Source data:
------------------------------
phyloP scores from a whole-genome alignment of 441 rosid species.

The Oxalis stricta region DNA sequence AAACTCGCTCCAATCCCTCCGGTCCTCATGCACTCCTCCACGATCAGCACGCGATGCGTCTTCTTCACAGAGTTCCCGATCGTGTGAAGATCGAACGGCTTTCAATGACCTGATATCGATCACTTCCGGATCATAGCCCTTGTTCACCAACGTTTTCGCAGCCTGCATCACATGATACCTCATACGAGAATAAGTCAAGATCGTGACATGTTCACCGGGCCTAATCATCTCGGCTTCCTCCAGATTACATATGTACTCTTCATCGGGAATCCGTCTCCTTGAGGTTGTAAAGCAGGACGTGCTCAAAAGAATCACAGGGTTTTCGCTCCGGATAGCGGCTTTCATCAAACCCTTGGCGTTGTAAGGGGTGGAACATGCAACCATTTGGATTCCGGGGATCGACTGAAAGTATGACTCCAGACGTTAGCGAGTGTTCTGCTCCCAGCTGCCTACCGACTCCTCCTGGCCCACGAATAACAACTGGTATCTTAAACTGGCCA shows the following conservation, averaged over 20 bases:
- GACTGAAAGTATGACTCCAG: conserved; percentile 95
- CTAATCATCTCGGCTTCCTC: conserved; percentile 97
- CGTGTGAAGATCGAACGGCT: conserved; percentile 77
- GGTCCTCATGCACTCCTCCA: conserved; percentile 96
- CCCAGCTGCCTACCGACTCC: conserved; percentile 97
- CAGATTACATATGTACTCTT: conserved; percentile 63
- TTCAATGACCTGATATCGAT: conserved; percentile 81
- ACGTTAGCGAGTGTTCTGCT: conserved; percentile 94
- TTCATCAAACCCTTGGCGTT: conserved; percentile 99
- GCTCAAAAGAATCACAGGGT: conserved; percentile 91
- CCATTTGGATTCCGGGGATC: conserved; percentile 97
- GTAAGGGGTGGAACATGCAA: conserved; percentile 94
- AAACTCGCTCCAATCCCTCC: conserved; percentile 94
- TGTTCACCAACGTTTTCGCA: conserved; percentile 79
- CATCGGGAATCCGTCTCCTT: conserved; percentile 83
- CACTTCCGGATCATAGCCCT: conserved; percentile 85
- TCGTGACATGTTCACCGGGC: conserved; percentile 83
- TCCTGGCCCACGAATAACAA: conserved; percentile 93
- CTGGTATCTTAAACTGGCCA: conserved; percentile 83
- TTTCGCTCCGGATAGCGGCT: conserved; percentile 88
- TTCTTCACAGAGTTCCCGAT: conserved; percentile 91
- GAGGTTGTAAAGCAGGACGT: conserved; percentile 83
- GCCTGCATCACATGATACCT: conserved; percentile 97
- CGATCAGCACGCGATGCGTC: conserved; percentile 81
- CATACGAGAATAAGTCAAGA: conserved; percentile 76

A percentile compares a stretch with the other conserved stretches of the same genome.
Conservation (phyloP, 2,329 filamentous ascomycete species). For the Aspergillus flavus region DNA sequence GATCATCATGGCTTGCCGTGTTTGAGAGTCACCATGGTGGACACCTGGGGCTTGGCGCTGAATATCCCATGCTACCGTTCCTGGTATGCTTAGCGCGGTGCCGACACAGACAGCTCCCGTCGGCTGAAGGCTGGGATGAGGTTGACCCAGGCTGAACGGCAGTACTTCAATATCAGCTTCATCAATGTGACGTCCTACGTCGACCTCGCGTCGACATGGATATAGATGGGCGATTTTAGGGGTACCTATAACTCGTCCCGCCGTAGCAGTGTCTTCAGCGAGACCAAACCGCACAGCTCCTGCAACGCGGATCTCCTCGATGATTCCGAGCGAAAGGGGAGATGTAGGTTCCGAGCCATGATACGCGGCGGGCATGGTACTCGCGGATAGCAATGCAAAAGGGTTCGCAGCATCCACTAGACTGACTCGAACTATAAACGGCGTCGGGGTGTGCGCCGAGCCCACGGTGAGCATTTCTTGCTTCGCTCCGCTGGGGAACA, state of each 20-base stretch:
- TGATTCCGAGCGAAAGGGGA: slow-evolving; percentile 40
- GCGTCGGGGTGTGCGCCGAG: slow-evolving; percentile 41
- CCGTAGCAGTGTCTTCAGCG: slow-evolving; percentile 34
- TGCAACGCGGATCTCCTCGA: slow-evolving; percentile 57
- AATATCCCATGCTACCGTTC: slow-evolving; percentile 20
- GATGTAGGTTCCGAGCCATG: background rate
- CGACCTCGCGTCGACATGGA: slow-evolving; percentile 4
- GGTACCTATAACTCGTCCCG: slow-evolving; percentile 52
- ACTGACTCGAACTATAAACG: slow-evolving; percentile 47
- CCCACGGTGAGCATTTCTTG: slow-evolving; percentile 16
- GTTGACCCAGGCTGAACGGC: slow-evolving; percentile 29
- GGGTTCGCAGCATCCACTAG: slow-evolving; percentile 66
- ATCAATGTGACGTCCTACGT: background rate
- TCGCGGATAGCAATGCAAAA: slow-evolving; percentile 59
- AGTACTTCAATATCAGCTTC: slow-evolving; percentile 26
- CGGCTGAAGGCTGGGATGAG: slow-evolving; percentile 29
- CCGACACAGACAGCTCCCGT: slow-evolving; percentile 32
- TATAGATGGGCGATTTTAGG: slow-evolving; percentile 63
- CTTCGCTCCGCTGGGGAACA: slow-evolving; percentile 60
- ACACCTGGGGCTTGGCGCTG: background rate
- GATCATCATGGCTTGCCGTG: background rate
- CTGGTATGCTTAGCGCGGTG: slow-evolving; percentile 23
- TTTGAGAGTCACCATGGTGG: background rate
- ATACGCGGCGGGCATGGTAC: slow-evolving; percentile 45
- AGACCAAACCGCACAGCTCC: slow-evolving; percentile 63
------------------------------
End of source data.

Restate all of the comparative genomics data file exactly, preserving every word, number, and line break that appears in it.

phyloP scores from a whole-genome alignment of 441 rosid species.

The Oxalis stricta region DNA sequence AAACTCGCTCCAATCCCTCCGGTCCTCATGCACTCCTCCACGATCAGCACGCGATGCGTCTTCTTCACAGAGTTCCCGATCGTGTGAAGATCGAACGGCTTTCAATGACCTGATATCGATCACTTCCGGATCATAGCCCTTGTTCACCAACGTTTTCGCAGCCTGCATCACATGATACCTCATACGAGAATAAGTCAAGATCGTGACATGTTCACCGGGCCTAATCATCTCGGCTTCCTCCAGATTACATATGTACTCTTCATCGGGAATCCGTCTCCTTGAGGTTGTAAAGCAGGACGTGCTCAAAAGAATCACAGGGTTTTCGCTCCGGATAGCGGCTTTCATCAAACCCTTGGCGTTGTAAGGGGTGGAACATGCAACCATTTGGATTCCGGGGATCGACTGAAAGTATGACTCCAGACGTTAGCGAGTGTTCTGCTCCCAGCTGCCTACCGACTCCTCCTGGCCCACGAATAACAACTGGTATCTTAAACTGGCCA shows the following conservation, averaged over 20 bases:
- GACTGAAAGTATGACTCCAG: conserved; percentile 95
- CTAATCATCTCGGCTTCCTC: conserved; percentile 97
- CGTGTGAAGATCGAACGGCT: conserved; percentile 77
- GGTCCTCATGCACTCCTCCA: conserved; percentile 96
- CCCAGCTGCCTACCGACTCC: conserved; percentile 97
- CAGATTACATATGTACTCTT: conserved; percentile 63
- TTCAATGACCTGATATCGAT: conserved; percentile 81
- ACGTTAGCGAGTGTTCTGCT: conserved; percentile 94
- TTCATCAAACCCTTGGCGTT: conserved; percentile 99
- GCTCAAAAGAATCACAGGGT: conserved; percentile 91
- CCATTTGGATTCCGGGGATC: conserved; percentile 97
- GTAAGGGGTGGAACATGCAA: conserved; percentile 94
- AAACTCGCTCCAATCCCTCC: conserved; percentile 94
- TGTTCACCAACGTTTTCGCA: conserved; percentile 79
- CATCGGGAATCCGTCTCCTT: conserved; percentile 83
- CACTTCCGGATCATAGCCCT: conserved; percentile 85
- TCGTGACATGTTCACCGGGC: conserved; percentile 83
- TCCTGGCCCACGAATAACAA: conserved; percentile 93
- CTGGTATCTTAAACTGGCCA: conserved; percentile 83
- TTTCGCTCCGGATAGCGGCT: conserved; percentile 88
- TTCTTCACAGAGTTCCCGAT: conserved; percentile 91
- GAGGTTGTAAAGCAGGACGT: conserved; percentile 83
- GCCTGCATCACATGATACCT: conserved; percentile 97
- CGATCAGCACGCGATGCGTC: conserved; percentile 81
- CATACGAGAATAAGTCAAGA: conserved; percentile 76

A percentile compares a stretch with the other conserved stretches of the same genome.
Conservation (phyloP, 2,329 filamentous ascomycete species). For the Aspergillus flavus region DNA sequence GATCATCATGGCTTGCCGTGTTTGAGAGTCACCATGGTGGACACCTGGGGCTTGGCGCTGAATATCCCATGCTACCGTTCCTGGTATGCTTAGCGCGGTGCCGACACAGACAGCTCCCGTCGGCTGAAGGCTGGGATGAGGTTGACCCAGGCTGAACGGCAGTACTTCAATATCAGCTTCATCAATGTGACGTCCTACGTCGACCTCGCGTCGACATGGATATAGATGGGCGATTTTAGGGGTACCTATAACTCGTCCCGCCGTAGCAGTGTCTTCAGCGAGACCAAACCGCACAGCTCCTGCAACGCGGATCTCCTCGATGATTCCGAGCGAAAGGGGAGATGTAGGTTCCGAGCCATGATACGCGGCGGGCATGGTACTCGCGGATAGCAATGCAAAAGGGTTCGCAGCATCCACTAGACTGACTCGAACTATAAACGGCGTCGGGGTGTGCGCCGAGCCCACGGTGAGCATTTCTTGCTTCGCTCCGCTGGGGAACA, state of each 20-base stretch:
- TGATTCCGAGCGAAAGGGGA: slow-evolving; percentile 40
- GCGTCGGGGTGTGCGCCGAG: slow-evolving; percentile 41
- CCGTAGCAGTGTCTTCAGCG: slow-evolving; percentile 34
- TGCAACGCGGATCTCCTCGA: slow-evolving; percentile 57
- AATATCCCATGCTACCGTTC: slow-evolving; percentile 20
- GATGTAGGTTCCGAGCCATG: background rate
- CGACCTCGCGTCGACATGGA: slow-evolving; percentile 4
- GGTACCTATAACTCGTCCCG: slow-evolving; percentile 52
- ACTGACTCGAACTATAAACG: slow-evolving; percentile 47
- CCCACGGTGAGCATTTCTTG: slow-evolving; percentile 16
- GTTGACCCAGGCTGAACGGC: slow-evolving; percentile 29
- GGGTTCGCAGCATCCACTAG: slow-evolving; percentile 66
- ATCAATGTGACGTCCTACGT: background rate
- TCGCGGATAGCAATGCAAAA: slow-evolving; percentile 59
- AGTACTTCAATATCAGCTTC: slow-evolving; percentile 26
- CGGCTGAAGGCTGGGATGAG: slow-evolving; percentile 29
- CCGACACAGACAGCTCCCGT: slow-evolving; percentile 32
- TATAGATGGGCGATTTTAGG: slow-evolving; percentile 63
- CTTCGCTCCGCTGGGGAACA: slow-evolving; percentile 60
- ACACCTGGGGCTTGGCGCTG: background rate
- GATCATCATGGCTTGCCGTG: background rate
- CTGGTATGCTTAGCGCGGTG: slow-evolving; percentile 23
- TTTGAGAGTCACCATGGTGG: background rate
- ATACGCGGCGGGCATGGTAC: slow-evolving; percentile 45
- AGACCAAACCGCACAGCTCC: slow-evolving; percentile 63